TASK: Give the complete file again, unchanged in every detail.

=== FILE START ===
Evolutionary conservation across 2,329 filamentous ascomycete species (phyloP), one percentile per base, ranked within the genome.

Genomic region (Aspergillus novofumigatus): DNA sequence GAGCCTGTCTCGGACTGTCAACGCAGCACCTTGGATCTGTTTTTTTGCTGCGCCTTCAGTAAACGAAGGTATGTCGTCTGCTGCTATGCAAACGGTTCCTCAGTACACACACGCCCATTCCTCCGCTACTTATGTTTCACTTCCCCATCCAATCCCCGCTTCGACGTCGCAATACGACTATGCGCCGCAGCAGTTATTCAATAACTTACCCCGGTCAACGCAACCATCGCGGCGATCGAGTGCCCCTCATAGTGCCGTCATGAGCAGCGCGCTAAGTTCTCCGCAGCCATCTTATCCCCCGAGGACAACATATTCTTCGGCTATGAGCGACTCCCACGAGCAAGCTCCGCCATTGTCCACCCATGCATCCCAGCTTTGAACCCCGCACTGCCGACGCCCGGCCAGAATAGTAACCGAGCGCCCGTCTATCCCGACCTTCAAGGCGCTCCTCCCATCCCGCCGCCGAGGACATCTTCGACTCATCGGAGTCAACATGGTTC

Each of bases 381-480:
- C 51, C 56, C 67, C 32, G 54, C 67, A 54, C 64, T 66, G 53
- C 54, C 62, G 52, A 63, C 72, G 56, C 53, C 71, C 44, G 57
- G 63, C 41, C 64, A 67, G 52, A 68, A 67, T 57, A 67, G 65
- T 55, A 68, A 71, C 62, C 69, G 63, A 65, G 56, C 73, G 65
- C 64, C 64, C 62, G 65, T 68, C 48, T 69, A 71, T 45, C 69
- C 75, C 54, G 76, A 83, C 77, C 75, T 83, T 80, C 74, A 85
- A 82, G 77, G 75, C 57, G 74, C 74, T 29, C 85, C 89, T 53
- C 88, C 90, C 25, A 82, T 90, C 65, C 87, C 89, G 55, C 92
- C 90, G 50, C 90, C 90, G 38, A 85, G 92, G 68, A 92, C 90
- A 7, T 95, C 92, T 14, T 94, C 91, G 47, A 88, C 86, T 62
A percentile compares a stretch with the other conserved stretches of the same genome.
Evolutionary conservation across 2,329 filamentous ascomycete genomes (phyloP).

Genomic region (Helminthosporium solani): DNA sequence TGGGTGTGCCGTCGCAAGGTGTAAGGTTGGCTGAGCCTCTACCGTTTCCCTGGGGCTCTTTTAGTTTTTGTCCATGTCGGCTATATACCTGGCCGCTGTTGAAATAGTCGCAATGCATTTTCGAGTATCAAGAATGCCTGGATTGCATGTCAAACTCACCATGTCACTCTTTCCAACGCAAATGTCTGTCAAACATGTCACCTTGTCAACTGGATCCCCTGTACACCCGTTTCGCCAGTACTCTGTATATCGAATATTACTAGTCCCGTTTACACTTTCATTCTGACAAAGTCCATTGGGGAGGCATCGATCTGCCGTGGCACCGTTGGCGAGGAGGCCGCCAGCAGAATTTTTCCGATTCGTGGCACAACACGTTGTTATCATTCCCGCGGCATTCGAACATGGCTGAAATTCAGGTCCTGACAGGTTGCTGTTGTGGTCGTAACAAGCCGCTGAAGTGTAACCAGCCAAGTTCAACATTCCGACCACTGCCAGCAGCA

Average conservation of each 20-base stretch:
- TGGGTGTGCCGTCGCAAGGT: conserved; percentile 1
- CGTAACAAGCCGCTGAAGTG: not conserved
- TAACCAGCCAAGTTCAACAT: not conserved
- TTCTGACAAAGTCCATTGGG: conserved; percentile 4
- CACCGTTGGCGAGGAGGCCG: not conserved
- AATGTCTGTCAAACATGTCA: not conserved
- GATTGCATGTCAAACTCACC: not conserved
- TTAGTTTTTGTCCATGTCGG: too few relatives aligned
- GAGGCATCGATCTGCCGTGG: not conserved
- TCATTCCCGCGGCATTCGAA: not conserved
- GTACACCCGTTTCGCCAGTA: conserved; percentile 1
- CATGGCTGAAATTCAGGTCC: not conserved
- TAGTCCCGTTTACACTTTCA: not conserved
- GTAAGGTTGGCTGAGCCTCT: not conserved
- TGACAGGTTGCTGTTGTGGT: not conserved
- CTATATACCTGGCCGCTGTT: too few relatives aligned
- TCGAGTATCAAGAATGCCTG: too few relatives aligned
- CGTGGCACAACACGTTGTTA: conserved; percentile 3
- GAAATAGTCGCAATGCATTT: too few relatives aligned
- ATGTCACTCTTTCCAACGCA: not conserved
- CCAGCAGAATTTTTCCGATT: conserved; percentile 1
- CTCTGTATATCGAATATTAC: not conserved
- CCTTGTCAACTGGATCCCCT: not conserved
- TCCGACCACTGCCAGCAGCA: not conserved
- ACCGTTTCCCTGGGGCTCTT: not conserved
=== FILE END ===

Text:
Evolutionary conservation across 2,329 filamentous ascomycete species (phyloP), one percentile per base, ranked within the genome.

Genomic region (Aspergillus novofumigatus): DNA sequence GAGCCTGTCTCGGACTGTCAACGCAGCACCTTGGATCTGTTTTTTTGCTGCGCCTTCAGTAAACGAAGGTATGTCGTCTGCTGCTATGCAAACGGTTCCTCAGTACACACACGCCCATTCCTCCGCTACTTATGTTTCACTTCCCCATCCAATCCCCGCTTCGACGTCGCAATACGACTATGCGCCGCAGCAGTTATTCAATAACTTACCCCGGTCAACGCAACCATCGCGGCGATCGAGTGCCCCTCATAGTGCCGTCATGAGCAGCGCGCTAAGTTCTCCGCAGCCATCTTATCCCCCGAGGACAACATATTCTTCGGCTATGAGCGACTCCCACGAGCAAGCTCCGCCATTGTCCACCCATGCATCCCAGCTTTGAACCCCGCACTGCCGACGCCCGGCCAGAATAGTAACCGAGCGCCCGTCTATCCCGACCTTCAAGGCGCTCCTCCCATCCCGCCGCCGAGGACATCTTCGACTCATCGGAGTCAACATGGTTC

Each of bases 381-480:
- C 51, C 56, C 67, C 32, G 54, C 67, A 54, C 64, T 66, G 53
- C 54, C 62, G 52, A 63, C 72, G 56, C 53, C 71, C 44, G 57
- G 63, C 41, C 64, A 67, G 52, A 68, A 67, T 57, A 67, G 65
- T 55, A 68, A 71, C 62, C 69, G 63, A 65, G 56, C 73, G 65
- C 64, C 64, C 62, G 65, T 68, C 48, T 69, A 71, T 45, C 69
- C 75, C 54, G 76, A 83, C 77, C 75, T 83, T 80, C 74, A 85
- A 82, G 77, G 75, C 57, G 74, C 74, T 29, C 85, C 89, T 53
- C 88, C 90, C 25, A 82, T 90, C 65, C 87, C 89, G 55, C 92
- C 90, G 50, C 90, C 90, G 38, A 85, G 92, G 68, A 92, C 90
- A 7, T 95, C 92, T 14, T 94, C 91, G 47, A 88, C 86, T 62
A percentile compares a stretch with the other conserved stretches of the same genome.
Evolutionary conservation across 2,329 filamentous ascomycete genomes (phyloP).

Genomic region (Helminthosporium solani): DNA sequence TGGGTGTGCCGTCGCAAGGTGTAAGGTTGGCTGAGCCTCTACCGTTTCCCTGGGGCTCTTTTAGTTTTTGTCCATGTCGGCTATATACCTGGCCGCTGTTGAAATAGTCGCAATGCATTTTCGAGTATCAAGAATGCCTGGATTGCATGTCAAACTCACCATGTCACTCTTTCCAACGCAAATGTCTGTCAAACATGTCACCTTGTCAACTGGATCCCCTGTACACCCGTTTCGCCAGTACTCTGTATATCGAATATTACTAGTCCCGTTTACACTTTCATTCTGACAAAGTCCATTGGGGAGGCATCGATCTGCCGTGGCACCGTTGGCGAGGAGGCCGCCAGCAGAATTTTTCCGATTCGTGGCACAACACGTTGTTATCATTCCCGCGGCATTCGAACATGGCTGAAATTCAGGTCCTGACAGGTTGCTGTTGTGGTCGTAACAAGCCGCTGAAGTGTAACCAGCCAAGTTCAACATTCCGACCACTGCCAGCAGCA

Average conservation of each 20-base stretch:
- TGGGTGTGCCGTCGCAAGGT: conserved; percentile 1
- CGTAACAAGCCGCTGAAGTG: not conserved
- TAACCAGCCAAGTTCAACAT: not conserved
- TTCTGACAAAGTCCATTGGG: conserved; percentile 4
- CACCGTTGGCGAGGAGGCCG: not conserved
- AATGTCTGTCAAACATGTCA: not conserved
- GATTGCATGTCAAACTCACC: not conserved
- TTAGTTTTTGTCCATGTCGG: too few relatives aligned
- GAGGCATCGATCTGCCGTGG: not conserved
- TCATTCCCGCGGCATTCGAA: not conserved
- GTACACCCGTTTCGCCAGTA: conserved; percentile 1
- CATGGCTGAAATTCAGGTCC: not conserved
- TAGTCCCGTTTACACTTTCA: not conserved
- GTAAGGTTGGCTGAGCCTCT: not conserved
- TGACAGGTTGCTGTTGTGGT: not conserved
- CTATATACCTGGCCGCTGTT: too few relatives aligned
- TCGAGTATCAAGAATGCCTG: too few relatives aligned
- CGTGGCACAACACGTTGTTA: conserved; percentile 3
- GAAATAGTCGCAATGCATTT: too few relatives aligned
- ATGTCACTCTTTCCAACGCA: not conserved
- CCAGCAGAATTTTTCCGATT: conserved; percentile 1
- CTCTGTATATCGAATATTAC: not conserved
- CCTTGTCAACTGGATCCCCT: not conserved
- TCCGACCACTGCCAGCAGCA: not conserved
- ACCGTTTCCCTGGGGCTCTT: not conserved